4

If you're looking for a step up from Markdown but not as complex as LaTeX, take a look at MultiMarkdown. It's Markdown but with lots of extra features added and easy conversion to LaTeX, PDF or HTML. From the site: MultiMarkdown adds these features to the basic Markdown syntax: footnotes tables citations and bibliography (works best in LaTeX ...


4

I would guess that most editors want readable copies of text, so either a printed version or a common file format such as PDF or Word. You can create both from (La)TeX. Wether or not a publisher will appreciate a .tex file after the manuscript as been accepted for publication by the editor will depend on the publishing process. Format: Scientific journals ...


3

The fact that software offers certain possibilities of markup does not mean that you should use them. A good example is underlining. To my knowledge all software allows underlining of text; nevertheless underlining is not longer used in professional publications from newspapers to magazines to books since the demise of the typewriter. That said, indentation ...


3

LaTeX is fine as it will deliver a printable .pdf for initial approval to a publisher and many templates from scientific publishers, freely available from a basic web search can be loaded, including Springer and many others LaTeX templates Springer


3

I've been playing around with Scrivener (for Windows) for a few days now because of * ahem * Lauren Ipsum's almost evangelical zeal regarding the product ; I must admit I'm quite impressed with it so far, and am seriously considering using it permanently. Scrivener 2 does have a form of version control in the form of "Snapshots". I haven't used it as yet, ...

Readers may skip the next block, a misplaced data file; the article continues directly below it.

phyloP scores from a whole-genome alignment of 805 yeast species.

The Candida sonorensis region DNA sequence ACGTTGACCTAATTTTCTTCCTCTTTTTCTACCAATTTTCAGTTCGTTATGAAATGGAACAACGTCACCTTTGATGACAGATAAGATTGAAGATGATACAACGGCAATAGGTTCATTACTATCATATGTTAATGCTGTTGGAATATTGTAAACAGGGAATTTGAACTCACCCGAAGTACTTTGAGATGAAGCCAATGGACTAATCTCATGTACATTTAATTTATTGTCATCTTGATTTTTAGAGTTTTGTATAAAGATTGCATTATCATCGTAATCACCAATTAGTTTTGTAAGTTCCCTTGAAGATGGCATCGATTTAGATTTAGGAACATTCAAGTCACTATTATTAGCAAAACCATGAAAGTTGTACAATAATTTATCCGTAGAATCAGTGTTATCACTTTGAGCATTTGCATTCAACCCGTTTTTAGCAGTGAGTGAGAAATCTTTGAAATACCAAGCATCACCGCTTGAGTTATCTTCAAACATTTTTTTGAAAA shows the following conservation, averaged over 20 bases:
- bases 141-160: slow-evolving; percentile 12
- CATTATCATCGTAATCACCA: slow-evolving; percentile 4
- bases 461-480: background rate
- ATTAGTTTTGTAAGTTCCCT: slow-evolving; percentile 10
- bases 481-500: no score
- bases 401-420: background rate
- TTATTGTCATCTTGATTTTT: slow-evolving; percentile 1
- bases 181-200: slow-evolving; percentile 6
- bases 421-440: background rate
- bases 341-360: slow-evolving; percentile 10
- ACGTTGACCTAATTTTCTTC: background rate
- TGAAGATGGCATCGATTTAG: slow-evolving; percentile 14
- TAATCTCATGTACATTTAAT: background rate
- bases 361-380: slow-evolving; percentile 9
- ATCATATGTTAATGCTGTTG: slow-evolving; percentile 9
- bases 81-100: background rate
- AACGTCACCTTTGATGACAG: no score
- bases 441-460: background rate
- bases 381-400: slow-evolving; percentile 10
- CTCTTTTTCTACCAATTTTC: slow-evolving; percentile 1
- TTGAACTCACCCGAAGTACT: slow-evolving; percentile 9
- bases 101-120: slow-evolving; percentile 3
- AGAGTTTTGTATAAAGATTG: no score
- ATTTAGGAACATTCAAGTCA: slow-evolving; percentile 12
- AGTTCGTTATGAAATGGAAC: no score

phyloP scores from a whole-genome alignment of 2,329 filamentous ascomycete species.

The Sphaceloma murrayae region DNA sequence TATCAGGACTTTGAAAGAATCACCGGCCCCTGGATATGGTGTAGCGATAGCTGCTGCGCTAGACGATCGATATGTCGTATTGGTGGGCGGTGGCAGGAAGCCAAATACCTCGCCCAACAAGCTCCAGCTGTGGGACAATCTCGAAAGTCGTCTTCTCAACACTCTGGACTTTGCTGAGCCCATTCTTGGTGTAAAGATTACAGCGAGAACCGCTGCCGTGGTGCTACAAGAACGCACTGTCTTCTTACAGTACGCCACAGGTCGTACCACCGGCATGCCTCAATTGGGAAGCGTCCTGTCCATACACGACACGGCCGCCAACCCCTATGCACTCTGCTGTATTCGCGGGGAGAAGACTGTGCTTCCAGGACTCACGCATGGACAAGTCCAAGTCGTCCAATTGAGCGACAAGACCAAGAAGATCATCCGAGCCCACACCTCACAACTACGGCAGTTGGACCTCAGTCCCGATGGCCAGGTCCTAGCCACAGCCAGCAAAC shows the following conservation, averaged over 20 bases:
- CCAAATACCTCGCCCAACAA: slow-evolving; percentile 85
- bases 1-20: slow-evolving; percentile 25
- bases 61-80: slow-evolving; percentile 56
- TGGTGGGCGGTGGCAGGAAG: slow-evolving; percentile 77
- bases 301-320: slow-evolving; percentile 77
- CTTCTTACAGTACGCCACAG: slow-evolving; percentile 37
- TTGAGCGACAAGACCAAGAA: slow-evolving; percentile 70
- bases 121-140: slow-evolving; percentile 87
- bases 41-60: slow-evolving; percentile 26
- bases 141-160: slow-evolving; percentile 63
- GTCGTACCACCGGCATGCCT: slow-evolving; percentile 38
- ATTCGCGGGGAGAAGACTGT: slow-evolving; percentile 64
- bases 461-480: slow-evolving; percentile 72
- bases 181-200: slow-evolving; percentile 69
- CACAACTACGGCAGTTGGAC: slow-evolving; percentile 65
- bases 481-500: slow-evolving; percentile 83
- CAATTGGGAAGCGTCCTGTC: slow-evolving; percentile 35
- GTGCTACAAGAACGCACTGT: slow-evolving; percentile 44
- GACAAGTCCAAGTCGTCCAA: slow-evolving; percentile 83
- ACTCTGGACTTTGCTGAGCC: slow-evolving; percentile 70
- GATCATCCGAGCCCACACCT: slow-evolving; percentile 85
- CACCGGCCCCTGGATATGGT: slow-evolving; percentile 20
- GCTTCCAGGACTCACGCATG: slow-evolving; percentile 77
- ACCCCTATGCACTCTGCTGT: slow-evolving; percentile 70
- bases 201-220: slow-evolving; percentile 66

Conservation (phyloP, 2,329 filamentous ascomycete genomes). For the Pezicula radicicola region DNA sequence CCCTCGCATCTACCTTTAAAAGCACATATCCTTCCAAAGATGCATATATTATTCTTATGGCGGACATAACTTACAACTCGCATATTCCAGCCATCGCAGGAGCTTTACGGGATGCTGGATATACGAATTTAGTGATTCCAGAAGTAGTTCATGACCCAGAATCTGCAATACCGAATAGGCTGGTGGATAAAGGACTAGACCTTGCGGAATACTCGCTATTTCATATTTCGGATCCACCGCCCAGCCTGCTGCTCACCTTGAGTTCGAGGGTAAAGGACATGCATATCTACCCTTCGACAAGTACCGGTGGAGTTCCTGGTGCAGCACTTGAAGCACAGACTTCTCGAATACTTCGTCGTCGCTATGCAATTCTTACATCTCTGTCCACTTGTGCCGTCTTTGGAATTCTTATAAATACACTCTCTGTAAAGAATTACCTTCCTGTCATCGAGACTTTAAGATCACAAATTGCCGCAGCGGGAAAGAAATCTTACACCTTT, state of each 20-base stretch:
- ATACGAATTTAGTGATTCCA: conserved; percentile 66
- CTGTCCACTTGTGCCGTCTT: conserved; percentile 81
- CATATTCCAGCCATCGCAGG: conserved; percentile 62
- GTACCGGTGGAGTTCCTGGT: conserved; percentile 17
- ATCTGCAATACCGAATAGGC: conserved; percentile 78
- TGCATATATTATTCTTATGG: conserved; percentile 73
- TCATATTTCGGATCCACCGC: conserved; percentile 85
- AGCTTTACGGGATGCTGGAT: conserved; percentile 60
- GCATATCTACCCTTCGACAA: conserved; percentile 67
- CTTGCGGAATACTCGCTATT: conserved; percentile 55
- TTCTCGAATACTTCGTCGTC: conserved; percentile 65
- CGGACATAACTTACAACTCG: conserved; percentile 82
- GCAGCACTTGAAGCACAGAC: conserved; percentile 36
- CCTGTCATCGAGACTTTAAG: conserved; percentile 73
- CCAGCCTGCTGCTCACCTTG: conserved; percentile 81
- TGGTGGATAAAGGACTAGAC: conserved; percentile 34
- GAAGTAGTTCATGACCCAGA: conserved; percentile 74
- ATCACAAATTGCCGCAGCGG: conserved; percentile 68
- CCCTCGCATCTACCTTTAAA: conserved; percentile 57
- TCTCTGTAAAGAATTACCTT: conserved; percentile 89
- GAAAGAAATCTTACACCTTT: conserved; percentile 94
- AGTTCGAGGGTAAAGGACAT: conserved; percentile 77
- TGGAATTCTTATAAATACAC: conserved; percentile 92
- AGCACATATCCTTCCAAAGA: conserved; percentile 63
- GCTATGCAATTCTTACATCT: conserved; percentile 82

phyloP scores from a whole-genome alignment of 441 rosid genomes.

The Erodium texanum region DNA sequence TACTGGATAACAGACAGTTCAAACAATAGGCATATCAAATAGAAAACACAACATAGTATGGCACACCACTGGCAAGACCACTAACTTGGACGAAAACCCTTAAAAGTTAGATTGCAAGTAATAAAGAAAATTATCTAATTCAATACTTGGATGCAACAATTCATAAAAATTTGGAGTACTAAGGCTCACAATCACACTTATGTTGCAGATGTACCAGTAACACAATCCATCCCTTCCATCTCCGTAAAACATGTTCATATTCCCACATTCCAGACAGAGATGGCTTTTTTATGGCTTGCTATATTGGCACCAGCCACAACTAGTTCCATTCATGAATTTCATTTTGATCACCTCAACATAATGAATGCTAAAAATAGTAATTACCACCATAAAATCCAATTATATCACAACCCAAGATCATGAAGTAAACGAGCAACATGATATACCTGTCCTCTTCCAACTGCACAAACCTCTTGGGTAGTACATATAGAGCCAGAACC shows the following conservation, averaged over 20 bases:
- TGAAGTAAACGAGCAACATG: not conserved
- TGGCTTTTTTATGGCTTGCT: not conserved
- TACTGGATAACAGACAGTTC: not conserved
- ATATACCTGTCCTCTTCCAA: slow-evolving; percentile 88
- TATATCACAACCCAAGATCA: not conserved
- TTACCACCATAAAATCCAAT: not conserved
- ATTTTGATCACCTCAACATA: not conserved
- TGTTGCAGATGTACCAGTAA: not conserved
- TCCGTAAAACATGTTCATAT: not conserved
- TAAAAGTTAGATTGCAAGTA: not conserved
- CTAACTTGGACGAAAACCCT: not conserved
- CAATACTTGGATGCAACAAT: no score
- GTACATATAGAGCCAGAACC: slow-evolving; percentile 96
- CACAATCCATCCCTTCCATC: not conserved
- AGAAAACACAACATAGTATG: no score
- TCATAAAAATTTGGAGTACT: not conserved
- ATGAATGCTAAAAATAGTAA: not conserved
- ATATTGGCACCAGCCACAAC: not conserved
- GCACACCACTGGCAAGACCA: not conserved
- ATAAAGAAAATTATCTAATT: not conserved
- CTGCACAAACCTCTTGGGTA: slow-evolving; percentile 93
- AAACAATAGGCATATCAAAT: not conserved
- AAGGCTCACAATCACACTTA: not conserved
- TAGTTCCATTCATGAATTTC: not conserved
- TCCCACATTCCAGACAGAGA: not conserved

3

I love LaTex, but I do not use it anymore simply because every editor I know uses word. Every piece I have written has required multiple rounds of editing using Word's "Track Changes" feature. Sending editors a PDF and asking them to mark it up via text comments (e.g. "2nd graf: capitalize "John") slows down the entire editing process.


2

Look into Lyx. This is a GUI front end that puts out document files in various formats expecially Latex. You can create a DocBook format document by exporting as SGML and then converting it. See http://wiki.lyx.org/LyX/DocBook


2

No. La/TeX is a typesetting markup language. I wouldn't imagine ever actually writing in a TeX environment. However, there are obviously lots of people above who do! (I'm also voting to make this a CW since the answers are by natu highly subjective, unless someone cites an empirical study.)


2

If you're writing fiction, you're asking for trouble by using LaTeX. There are no real advantages to it, except perhaps that since it's only ASCII it will probably never fall into the same black hole as that .xyz file you created years ago in some word processor whose name you can't remember anymore. For technical writing, especially if it includes ...


2

I would still recommend latex. Its maintainable, I have edited ten year old documents.


1